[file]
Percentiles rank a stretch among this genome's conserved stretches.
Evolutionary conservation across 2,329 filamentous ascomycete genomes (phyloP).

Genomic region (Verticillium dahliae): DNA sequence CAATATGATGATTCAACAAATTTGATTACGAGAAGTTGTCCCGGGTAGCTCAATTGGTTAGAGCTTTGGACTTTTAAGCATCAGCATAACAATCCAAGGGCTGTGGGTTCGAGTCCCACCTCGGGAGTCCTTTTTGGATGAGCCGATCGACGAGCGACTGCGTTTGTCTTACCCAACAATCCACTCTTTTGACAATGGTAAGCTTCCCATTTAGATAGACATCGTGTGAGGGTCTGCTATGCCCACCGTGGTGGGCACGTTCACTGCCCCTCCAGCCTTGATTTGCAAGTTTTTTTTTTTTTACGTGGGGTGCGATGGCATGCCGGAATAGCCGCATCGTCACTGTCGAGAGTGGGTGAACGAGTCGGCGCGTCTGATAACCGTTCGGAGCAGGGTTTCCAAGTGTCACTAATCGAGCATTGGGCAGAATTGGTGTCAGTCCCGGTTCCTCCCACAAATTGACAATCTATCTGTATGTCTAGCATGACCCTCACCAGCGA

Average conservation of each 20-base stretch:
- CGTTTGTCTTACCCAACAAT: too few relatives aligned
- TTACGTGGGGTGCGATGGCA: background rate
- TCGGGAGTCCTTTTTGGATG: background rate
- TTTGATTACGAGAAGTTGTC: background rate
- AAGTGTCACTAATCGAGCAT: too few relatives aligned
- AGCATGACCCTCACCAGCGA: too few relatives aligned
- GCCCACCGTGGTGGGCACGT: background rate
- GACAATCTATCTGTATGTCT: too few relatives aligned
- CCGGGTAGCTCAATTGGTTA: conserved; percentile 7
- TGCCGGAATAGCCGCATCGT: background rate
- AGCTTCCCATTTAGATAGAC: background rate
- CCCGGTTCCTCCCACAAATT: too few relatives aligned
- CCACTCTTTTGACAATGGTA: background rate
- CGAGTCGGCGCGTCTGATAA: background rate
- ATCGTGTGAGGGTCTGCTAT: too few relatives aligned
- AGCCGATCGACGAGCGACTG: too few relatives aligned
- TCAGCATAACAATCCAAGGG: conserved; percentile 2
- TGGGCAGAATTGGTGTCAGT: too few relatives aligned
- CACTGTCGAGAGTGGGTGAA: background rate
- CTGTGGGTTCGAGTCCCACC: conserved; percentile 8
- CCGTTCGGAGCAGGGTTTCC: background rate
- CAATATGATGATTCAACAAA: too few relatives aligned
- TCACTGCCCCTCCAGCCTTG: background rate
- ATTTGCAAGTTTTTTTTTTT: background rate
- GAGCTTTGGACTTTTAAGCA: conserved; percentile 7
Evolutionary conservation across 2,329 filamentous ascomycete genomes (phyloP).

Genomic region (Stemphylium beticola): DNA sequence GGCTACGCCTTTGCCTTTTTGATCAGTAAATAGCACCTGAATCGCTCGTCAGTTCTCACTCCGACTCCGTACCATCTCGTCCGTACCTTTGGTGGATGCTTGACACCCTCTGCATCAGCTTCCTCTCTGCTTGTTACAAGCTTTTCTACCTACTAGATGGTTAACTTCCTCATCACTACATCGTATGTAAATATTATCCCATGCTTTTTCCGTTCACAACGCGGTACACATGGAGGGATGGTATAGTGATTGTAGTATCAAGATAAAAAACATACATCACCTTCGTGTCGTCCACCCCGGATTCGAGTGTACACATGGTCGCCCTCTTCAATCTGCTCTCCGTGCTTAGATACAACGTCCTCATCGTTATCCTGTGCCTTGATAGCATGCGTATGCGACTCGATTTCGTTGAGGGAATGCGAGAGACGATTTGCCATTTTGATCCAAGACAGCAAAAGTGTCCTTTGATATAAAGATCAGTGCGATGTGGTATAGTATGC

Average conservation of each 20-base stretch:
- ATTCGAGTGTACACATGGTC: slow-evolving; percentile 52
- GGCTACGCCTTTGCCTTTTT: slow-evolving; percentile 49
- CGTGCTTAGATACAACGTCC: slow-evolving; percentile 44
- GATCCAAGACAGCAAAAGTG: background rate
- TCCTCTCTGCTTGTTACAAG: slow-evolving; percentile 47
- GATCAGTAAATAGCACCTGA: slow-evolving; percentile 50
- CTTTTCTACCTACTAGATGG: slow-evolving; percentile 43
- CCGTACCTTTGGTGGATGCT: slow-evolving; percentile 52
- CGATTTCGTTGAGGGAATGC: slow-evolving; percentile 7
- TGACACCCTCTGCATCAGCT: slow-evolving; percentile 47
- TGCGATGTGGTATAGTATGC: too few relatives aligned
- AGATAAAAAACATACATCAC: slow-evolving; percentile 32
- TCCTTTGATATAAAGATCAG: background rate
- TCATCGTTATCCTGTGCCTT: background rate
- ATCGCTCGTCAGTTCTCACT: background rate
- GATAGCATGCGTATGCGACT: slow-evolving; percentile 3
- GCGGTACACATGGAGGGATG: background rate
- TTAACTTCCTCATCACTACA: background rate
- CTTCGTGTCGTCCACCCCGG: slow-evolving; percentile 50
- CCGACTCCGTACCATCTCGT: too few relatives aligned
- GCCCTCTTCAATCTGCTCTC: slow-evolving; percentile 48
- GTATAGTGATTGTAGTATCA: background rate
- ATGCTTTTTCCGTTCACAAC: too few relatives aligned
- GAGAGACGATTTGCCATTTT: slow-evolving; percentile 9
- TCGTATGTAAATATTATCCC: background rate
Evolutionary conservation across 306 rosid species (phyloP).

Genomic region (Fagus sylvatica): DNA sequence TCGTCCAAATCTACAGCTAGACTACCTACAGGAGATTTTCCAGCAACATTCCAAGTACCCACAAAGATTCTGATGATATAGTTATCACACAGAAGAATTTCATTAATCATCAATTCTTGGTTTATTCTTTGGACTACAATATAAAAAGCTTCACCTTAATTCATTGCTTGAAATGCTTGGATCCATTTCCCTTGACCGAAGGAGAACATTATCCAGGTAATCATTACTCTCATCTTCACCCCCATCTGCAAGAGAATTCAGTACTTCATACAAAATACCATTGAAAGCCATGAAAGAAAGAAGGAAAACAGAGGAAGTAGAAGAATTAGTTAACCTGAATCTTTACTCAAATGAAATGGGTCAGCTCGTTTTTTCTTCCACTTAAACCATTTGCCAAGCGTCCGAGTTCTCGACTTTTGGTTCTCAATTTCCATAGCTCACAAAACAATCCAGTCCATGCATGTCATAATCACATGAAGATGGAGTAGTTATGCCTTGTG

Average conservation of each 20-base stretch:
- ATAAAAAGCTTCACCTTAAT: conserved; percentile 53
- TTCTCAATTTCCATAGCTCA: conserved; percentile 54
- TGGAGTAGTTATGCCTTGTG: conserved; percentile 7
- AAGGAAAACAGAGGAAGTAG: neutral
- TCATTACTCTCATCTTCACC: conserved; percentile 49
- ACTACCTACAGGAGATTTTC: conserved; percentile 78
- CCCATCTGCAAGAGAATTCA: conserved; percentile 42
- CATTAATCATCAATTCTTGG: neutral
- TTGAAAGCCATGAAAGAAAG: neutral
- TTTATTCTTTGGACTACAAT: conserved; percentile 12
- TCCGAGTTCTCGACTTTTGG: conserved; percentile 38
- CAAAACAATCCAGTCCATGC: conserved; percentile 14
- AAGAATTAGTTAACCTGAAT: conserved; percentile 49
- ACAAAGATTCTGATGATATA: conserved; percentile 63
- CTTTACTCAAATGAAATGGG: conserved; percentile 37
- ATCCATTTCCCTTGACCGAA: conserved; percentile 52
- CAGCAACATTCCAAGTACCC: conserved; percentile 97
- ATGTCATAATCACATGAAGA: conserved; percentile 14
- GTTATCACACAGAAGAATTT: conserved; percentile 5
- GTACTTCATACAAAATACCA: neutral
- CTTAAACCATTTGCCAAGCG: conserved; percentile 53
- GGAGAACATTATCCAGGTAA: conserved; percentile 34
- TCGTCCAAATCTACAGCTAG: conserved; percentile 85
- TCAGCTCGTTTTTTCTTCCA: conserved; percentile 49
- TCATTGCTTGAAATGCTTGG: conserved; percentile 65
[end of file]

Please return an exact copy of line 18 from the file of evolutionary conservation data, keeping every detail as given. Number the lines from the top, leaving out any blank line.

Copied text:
- CGAGTCGGCGCGTCTGATAA: background rate